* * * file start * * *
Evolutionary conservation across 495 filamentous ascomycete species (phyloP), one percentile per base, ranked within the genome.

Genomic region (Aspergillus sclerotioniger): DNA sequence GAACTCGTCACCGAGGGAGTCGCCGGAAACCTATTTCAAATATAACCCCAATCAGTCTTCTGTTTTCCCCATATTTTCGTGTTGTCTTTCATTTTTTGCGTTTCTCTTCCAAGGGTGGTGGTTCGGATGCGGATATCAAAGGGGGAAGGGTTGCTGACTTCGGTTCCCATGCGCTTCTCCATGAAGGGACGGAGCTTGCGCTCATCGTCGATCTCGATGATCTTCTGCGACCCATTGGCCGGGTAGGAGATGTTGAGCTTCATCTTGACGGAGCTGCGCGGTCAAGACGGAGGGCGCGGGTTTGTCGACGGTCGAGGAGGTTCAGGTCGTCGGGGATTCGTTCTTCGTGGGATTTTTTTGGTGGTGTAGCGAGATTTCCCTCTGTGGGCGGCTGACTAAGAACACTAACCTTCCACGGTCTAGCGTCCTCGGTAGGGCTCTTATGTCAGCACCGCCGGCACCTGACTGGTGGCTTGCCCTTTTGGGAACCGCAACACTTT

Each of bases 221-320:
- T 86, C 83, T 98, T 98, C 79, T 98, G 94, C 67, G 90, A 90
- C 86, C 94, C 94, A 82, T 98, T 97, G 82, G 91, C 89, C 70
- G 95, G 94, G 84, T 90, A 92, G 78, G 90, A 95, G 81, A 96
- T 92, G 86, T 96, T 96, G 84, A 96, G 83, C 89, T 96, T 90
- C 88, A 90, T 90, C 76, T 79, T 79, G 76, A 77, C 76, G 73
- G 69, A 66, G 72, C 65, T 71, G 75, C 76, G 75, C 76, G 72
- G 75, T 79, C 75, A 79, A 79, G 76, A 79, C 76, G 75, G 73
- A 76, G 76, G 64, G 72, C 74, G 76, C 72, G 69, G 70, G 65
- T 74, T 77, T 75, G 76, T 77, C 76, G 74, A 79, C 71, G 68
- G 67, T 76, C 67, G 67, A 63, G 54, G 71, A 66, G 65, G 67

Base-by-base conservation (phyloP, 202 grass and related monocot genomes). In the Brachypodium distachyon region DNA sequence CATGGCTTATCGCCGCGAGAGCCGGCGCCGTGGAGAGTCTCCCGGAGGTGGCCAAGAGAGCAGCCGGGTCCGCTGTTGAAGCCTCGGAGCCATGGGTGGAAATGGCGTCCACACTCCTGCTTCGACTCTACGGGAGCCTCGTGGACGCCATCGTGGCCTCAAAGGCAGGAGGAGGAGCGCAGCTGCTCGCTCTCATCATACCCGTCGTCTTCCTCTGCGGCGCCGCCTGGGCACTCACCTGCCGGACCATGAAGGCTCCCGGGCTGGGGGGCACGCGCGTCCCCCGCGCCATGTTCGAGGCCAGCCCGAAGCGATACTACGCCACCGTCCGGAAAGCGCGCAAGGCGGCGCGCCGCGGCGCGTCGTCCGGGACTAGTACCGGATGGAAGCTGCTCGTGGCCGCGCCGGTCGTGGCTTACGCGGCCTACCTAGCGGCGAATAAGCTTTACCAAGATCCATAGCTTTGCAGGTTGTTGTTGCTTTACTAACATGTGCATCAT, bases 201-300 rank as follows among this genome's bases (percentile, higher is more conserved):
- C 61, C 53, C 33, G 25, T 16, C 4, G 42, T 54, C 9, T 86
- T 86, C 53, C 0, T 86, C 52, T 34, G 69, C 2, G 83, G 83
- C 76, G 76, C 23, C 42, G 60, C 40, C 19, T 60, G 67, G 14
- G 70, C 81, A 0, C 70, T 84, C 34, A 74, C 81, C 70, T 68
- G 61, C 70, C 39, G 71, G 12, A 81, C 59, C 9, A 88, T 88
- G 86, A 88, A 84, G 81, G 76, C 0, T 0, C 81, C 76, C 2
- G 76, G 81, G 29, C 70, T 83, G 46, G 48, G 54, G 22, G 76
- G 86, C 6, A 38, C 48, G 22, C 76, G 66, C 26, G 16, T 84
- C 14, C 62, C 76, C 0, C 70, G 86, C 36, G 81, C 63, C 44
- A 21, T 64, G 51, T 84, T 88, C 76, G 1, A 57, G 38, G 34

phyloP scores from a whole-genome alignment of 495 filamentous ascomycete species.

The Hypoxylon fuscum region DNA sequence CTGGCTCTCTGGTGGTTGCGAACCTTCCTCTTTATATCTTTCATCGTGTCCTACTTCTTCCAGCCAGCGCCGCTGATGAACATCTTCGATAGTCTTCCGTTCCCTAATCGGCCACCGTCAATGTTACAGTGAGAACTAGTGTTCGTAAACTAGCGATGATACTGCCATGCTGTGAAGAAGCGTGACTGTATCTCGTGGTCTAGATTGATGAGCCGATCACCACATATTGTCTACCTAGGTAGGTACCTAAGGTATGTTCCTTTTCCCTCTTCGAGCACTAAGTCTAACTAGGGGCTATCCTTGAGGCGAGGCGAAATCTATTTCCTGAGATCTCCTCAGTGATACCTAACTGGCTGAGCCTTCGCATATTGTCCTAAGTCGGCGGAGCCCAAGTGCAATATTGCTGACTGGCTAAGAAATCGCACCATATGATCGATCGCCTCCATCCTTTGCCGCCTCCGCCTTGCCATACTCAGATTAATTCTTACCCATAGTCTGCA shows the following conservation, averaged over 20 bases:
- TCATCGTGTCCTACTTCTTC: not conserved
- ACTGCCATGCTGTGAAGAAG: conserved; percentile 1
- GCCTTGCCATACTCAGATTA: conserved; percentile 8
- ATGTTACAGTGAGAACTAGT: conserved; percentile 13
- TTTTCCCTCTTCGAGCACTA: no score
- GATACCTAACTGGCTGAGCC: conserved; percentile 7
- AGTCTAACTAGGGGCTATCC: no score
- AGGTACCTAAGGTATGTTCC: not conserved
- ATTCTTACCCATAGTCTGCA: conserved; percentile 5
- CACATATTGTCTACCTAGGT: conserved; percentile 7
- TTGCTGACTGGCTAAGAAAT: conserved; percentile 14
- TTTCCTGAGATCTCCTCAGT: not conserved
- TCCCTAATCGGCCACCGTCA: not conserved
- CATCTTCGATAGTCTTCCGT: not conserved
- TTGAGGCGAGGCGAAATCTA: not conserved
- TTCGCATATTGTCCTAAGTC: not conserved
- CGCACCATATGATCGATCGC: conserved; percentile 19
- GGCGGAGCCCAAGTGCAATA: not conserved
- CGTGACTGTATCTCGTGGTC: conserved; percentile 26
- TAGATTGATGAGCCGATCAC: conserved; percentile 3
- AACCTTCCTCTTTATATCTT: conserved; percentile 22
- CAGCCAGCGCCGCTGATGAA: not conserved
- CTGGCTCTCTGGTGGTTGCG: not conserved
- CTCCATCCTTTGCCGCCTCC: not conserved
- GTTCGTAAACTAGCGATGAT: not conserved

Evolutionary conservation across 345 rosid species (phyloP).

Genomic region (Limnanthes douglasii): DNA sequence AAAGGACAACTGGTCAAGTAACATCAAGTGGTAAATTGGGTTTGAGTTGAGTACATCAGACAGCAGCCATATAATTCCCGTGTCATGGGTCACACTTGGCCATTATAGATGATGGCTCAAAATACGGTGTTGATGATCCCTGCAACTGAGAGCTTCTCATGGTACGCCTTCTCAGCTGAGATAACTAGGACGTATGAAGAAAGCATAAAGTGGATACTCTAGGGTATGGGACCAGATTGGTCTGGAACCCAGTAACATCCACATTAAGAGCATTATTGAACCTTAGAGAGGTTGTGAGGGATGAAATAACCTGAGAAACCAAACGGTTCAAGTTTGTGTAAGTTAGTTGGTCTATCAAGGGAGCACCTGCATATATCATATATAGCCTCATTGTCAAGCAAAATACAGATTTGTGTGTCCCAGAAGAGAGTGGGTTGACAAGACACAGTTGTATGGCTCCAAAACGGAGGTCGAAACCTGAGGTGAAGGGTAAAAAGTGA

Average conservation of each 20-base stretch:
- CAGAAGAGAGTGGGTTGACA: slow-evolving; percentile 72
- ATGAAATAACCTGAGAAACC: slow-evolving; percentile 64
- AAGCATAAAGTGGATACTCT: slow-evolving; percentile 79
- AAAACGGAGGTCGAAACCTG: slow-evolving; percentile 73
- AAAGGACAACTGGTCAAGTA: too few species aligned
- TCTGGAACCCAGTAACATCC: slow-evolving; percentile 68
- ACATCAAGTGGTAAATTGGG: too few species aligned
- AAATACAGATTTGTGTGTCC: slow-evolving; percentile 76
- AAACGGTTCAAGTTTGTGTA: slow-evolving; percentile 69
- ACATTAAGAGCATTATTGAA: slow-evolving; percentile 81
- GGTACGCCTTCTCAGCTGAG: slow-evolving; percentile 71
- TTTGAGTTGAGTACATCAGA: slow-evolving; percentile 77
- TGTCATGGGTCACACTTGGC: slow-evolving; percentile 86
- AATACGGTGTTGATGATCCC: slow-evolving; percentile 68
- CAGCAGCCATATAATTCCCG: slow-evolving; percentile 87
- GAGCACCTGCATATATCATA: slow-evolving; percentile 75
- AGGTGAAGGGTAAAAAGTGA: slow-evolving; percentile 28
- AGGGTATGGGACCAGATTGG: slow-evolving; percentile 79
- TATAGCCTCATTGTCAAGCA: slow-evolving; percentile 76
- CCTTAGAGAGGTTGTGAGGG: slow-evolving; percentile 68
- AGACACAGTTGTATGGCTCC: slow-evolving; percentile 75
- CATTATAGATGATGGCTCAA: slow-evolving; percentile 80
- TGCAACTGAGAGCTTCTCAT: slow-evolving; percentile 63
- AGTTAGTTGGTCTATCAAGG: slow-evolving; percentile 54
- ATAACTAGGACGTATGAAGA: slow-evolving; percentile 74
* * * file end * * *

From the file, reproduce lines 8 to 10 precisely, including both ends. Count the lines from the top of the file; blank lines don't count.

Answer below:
- C 88, A 90, T 90, C 76, T 79, T 79, G 76, A 77, C 76, G 73
- G 69, A 66, G 72, C 65, T 71, G 75, C 76, G 75, C 76, G 72
- G 75, T 79, C 75, A 79, A 79, G 76, A 79, C 76, G 75, G 73